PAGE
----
We're seeing a backlash from the #MeToo movement, with many male bosses saying in surveys that they are less willing now to mentor junior female colleagues, go to dinner with them, travel with them — generally treat them as co-workers rather than as land mines.
Male anxieties about mentoring women seem to me overblown. Sure, there are risks of misunderstandings — women navigate this turf every day — but common sense can usually mitigate them, and gender separation won't work any better for us than it did for the Taliban. We should all be adult enough to manoeuvrer through the middle ground between leering at a colleague and avoiding her.
A movement sparked by longtime abuse of power among Hollywood power brokers, notably Harvey Weinstein, has caused some men to fear mentoring women at work – but shouldn’t.Credit:AP
Here are a couple of real-life work experiences I've had. How do you think I should have handled them?
It's 1993 and I've sneaked into a remote part of the Xinjiang region of China with a female intern, June Shih. After a horseback ride, we get to our "hotel," which has only several large yurts, each with more than a dozen beds.
The lodge manager opens one yurt and turns on the electricity and heat. I ask the manager for a separate room, but he points out that there are another dozen beds available in this yurt; he doesn't want to open up another.
June says she doesn't care. What do I do?
I was conflicted, for it seemed absurd for the two of us to take up two giant yurts when there was zero risk of actual impropriety. On the other hand, I dreaded word getting out that I had shared a room with an intern.
In the end, I persuaded the manager to open up a second yurt. It was within shouting distance of the first, which allayed my concern that June might not be safe alone in an unlocked yurt. If she had been a colleague on a more equal footing, we might have stayed together, but the gap in power between us made me particularly cautious.
This week I reached out to June to ask if her memory jibed with mine. She said it was the best trip of her life, but she didn't remember any crisis over accommodations — and thought that even if she hadn't said so, she might have felt "weird" if we had shared a room. "I remember more that it was freezing cold," she told me, "and I slept with all my clothes on and about a foot of stinky wool blankets on top."
It's 2006 and I'm travelling in the Darfur area of Sudan with my female researcher, Winter Miller, who persuaded me to let her use her own money and vacation time to join the trip for her own writing (she later wrote the play "
In Darfur"). We're also accompanied by a male video journalist, Naka Nathaniel.
The problem is that the first night we're in an upscale hotel in the Chadian capital, which is more than Winter can readily afford. Do I let Winter sleep on the extra bed in my room to save money?
This really pained me. I wanted to help but feared stories about me sharing a hotel room with my researcher. Fortunately, Naka rescued us by letting Winter stay on his extra bed; at least she did not work for him, and they were simply colleagues.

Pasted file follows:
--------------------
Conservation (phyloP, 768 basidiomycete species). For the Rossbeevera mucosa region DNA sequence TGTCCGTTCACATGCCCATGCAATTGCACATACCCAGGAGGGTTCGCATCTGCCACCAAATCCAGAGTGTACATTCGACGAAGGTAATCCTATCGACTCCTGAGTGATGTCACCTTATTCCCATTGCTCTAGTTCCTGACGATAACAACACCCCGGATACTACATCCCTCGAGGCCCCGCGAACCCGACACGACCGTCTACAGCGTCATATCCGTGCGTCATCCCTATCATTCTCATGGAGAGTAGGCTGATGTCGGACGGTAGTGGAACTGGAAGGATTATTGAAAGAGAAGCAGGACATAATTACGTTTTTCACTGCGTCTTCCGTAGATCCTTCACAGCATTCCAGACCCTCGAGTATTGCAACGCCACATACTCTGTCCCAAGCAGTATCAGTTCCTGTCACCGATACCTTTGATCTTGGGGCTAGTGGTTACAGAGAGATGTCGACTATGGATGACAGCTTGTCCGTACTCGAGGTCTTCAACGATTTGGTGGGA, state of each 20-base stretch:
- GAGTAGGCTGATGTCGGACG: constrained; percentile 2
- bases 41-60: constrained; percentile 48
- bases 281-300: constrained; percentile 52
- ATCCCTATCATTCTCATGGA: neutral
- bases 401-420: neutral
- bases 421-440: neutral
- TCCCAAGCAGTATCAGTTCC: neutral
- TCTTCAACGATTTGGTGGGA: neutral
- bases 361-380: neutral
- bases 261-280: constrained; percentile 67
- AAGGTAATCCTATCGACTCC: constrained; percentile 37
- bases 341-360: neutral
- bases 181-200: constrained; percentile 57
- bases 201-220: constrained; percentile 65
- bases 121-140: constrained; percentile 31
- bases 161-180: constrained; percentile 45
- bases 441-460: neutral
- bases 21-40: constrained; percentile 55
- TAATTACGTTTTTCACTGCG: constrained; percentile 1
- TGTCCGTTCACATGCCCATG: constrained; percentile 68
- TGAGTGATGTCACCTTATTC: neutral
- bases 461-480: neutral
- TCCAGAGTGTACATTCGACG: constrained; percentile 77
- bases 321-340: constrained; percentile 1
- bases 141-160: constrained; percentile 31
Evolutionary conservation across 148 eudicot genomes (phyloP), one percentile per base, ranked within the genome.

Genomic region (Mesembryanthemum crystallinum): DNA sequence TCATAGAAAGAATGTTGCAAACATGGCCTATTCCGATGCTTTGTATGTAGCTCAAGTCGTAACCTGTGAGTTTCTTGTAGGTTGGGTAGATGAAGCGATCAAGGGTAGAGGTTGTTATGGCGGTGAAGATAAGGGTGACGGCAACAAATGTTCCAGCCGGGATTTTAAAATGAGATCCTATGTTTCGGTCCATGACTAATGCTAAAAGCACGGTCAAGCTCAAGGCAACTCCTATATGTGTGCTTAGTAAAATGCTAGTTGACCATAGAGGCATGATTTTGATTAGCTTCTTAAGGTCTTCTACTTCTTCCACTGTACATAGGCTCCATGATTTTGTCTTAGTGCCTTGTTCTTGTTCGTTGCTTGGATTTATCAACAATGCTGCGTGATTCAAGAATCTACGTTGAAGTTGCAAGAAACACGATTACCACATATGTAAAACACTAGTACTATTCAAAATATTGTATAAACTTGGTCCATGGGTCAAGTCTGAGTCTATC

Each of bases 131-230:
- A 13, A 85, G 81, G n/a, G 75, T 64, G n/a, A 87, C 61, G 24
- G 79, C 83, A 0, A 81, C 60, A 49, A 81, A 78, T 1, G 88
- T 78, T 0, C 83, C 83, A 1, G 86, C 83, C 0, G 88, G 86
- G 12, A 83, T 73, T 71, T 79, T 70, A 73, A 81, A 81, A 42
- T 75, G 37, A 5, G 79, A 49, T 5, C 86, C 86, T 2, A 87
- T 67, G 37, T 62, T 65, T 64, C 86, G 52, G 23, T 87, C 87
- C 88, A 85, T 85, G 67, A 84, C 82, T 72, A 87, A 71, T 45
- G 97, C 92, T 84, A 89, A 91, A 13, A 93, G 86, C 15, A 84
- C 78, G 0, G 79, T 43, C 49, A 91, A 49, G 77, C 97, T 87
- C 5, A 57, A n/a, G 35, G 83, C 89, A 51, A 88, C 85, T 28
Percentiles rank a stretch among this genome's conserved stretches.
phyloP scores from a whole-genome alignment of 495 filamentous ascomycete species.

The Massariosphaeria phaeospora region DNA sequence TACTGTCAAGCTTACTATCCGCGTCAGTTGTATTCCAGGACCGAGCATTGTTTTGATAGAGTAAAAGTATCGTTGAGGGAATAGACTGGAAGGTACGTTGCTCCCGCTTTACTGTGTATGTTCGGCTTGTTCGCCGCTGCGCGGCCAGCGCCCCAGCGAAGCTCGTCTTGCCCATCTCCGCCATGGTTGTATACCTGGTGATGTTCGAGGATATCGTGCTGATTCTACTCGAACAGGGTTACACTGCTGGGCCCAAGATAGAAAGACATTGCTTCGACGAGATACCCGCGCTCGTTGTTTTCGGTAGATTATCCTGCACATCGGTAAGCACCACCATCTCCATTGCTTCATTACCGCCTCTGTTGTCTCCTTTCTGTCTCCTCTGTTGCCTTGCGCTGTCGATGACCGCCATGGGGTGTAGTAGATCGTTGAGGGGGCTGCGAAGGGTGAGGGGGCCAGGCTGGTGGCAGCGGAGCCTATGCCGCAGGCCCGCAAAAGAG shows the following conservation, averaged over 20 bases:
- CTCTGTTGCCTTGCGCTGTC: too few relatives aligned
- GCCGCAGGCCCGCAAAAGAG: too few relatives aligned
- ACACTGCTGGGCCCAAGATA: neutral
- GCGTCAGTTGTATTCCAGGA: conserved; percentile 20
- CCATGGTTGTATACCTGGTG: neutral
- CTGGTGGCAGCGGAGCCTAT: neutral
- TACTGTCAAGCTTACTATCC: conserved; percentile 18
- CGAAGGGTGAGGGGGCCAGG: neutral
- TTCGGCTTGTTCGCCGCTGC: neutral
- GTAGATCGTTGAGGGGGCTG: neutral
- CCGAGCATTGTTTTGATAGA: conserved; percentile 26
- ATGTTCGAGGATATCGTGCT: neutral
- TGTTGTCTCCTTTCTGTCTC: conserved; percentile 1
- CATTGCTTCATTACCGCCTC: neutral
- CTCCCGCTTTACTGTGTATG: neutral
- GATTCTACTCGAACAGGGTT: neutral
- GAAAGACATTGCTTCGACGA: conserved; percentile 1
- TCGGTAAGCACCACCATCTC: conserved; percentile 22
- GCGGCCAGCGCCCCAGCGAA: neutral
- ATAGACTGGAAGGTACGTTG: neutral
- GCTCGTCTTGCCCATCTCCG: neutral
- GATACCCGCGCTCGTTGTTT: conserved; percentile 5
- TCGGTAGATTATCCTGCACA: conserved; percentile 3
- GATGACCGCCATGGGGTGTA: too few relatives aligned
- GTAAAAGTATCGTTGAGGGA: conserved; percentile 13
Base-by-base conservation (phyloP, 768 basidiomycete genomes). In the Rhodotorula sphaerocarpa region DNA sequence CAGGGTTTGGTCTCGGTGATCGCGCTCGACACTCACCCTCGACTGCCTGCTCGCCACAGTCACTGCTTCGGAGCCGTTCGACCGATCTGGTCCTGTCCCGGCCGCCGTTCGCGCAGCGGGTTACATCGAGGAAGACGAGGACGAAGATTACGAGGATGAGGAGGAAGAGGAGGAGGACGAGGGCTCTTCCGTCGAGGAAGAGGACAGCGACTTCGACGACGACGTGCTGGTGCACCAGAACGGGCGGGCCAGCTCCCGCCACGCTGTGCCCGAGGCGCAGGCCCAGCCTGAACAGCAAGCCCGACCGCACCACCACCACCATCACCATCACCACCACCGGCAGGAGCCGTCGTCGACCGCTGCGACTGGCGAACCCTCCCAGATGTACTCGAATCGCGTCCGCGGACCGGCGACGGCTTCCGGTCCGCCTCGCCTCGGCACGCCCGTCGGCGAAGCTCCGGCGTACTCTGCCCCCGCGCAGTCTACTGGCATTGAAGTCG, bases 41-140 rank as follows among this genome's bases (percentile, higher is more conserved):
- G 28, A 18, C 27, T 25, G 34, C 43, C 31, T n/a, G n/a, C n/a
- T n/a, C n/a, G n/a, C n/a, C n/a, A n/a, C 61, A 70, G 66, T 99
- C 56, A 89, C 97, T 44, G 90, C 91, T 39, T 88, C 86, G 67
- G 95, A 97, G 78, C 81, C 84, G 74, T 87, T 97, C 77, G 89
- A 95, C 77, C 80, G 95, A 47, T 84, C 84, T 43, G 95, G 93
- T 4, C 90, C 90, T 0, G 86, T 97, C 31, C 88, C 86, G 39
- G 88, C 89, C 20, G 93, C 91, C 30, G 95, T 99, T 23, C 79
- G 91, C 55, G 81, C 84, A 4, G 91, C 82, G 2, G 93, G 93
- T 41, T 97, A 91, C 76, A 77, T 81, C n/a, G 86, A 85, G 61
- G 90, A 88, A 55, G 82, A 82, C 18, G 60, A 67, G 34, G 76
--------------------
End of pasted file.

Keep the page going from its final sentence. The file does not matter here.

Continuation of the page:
I reached Winter, now a playwright in New York, and here's her take: "At the time, I wanted you to be a hero and pay for an additional room. However, I thought you were overreacting; I trusted myself to be around you and I trusted you to be around me."
The upshot is that managers who don't mentor women don't just hurt those women; they also sell their own companies short.
Did I choose right in these cases? Wrong? I'm not sure. The challenge is less about maintaining propriety than about the image of propriety. I know I wouldn't do anything improper, but I don't want to leave the slightest room for innuendo.
That's why men sometimes say they don't dare mentor women; tongues will wag.
To me, that's ridiculous. Bosses should manage these issues just as they handle every other kind of risk — conflicts of interest, volatile personalities, data safety and so on.
I've worked alongside women covering war, genocide, riots and famine. Men and women manage to make the situation work through mutual respect.
There's abundant evidence that companies with more senior women have a higher return on equity. This seems to be because more diverse teams do better and also because the companies willing to promote women are more innovative in other ways. The upshot is that managers who don't mentor women don't just hurt those women; they also sell their own companies short.
Men and women alike will periodically hug someone who isn't ready to be hugged, or will make a ribald comment that leaves someone uncomfortable. But occasional awkwardness is preferable to gender apartheid.
In my journalistic career, I've worked alongside women covering war, genocide, riots and famine. Often there are no toilets, no places to change, no privacy, but men and women manage to make the situation work through mutual respect. If people of goodwill can make those "work places" succeed, a modern office building should be no problem.
Frankly, if we men need help sorting all this out, we can ask a woman. They've always managed this terrain, mostly avoiding both anxiety and lust and relying on simple common sense.
The New York Times
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